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I am trying to create a system that processes a queue of work. The system has the following specifications:

  1. The system has two components, a work assigner and a worker.
  2. There is a set upper limit on the number of workers running at the same time. That upper limit is greater than one.
  3. To avoid problems with the same task being worked on twice, there is only a single work assigner.

What design would you use to create such a system? Here is what I am thinking:

  1. Create a collection of queues, one queue for each worker
  2. Create a Timer for the work assigner. Its job would be to populate the queues.
  3. Create a Timer for each worker, passing in a queue object as the object state to represent its workload
  4. Remove and add to the queues while they are locked.
  5. Use a counter that is incremented and decremented while locked to ensure that no more than the specified number of worker tasks is running at the same time.

I feel like there must be a better way to do this. What would you recommend? Should I switch from Timers to Threads for the workers? Should the Threads just spin/wait while the queue is empty? Should the threads close and have the work assigner conditionally create a new one?

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3 Answers 3

up vote 7 down vote accepted

I don't know how long your tasks will be running, but it seems that the best thing to do would be to use ThreadPool. Furthermore, I would use, and actually have used, only one central queue - that alone will remove some complexity. I have one Thread that handles the queue and does an action on the item in your case it would be to queue a task.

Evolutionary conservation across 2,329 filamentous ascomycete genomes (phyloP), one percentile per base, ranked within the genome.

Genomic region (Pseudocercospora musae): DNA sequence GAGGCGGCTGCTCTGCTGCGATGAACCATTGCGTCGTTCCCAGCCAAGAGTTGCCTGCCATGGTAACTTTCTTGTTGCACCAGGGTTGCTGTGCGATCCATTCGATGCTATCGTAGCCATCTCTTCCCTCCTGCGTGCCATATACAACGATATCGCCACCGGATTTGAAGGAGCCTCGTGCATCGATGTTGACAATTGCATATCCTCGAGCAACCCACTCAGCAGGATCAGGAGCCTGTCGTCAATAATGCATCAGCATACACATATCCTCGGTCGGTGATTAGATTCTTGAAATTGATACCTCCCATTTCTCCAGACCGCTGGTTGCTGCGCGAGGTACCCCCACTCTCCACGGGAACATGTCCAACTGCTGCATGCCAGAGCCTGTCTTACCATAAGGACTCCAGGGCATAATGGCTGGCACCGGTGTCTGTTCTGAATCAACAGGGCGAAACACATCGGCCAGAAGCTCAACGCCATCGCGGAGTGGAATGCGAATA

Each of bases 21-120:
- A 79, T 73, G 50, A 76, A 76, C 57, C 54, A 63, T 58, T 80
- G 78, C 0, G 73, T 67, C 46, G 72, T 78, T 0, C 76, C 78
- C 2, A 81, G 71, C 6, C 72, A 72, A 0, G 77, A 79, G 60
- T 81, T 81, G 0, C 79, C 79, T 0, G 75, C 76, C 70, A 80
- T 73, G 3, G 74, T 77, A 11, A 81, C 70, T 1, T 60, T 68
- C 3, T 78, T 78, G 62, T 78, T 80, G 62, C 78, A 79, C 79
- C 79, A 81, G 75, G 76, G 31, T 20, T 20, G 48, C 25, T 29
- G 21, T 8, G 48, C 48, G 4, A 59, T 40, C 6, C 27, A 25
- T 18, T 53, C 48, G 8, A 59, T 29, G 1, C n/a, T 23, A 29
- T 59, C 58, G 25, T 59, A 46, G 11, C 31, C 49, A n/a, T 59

As for making the queue threadsafe, there is a ConcurrentQueue in System.Collections.Concurrent for that very purpose (msdn, benchmark vs locking queue).

Now, throw in a BlockingCollection (msdn) and you have all you need.

        BlockingCollection<Packet> sendQueue = new BlockingCollection<Packet>(new ConcurrentQueue<Packet>());
        while (true)
        {
            var packet = sendQueue.Take(); //this blocks if there are no items in the queue.
            ThreadPool.QueueUserWorkItem(state =>
            {
               var data = (Packet)state;
               //do whatever you have to do
            }, packet );
        }

and somewhere there is something that sendQueue.Add(packet);

To sum up,

  1. One queue for all "workers"
  2. One thread that dequeues from the queue and passes it to the ThreadPool.

I think that's it.

ps: if you have to control the amount of threads, use "Smart Thread Pool" as suggested by josh3736

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Use a thread pool. Here's one that handles the queueing of work items and dispatching them across the thread pool.

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You are on the right path. You could use MSMQ and a multi threaded C# service. I got my start writing C# multi threaded services with this article. The article is getting some age on it but the principles just haven't changed so it's relevant. It's easy to understand and better yet it explores both approaches you've suggest. Feel free to email me if you need additional assistance.

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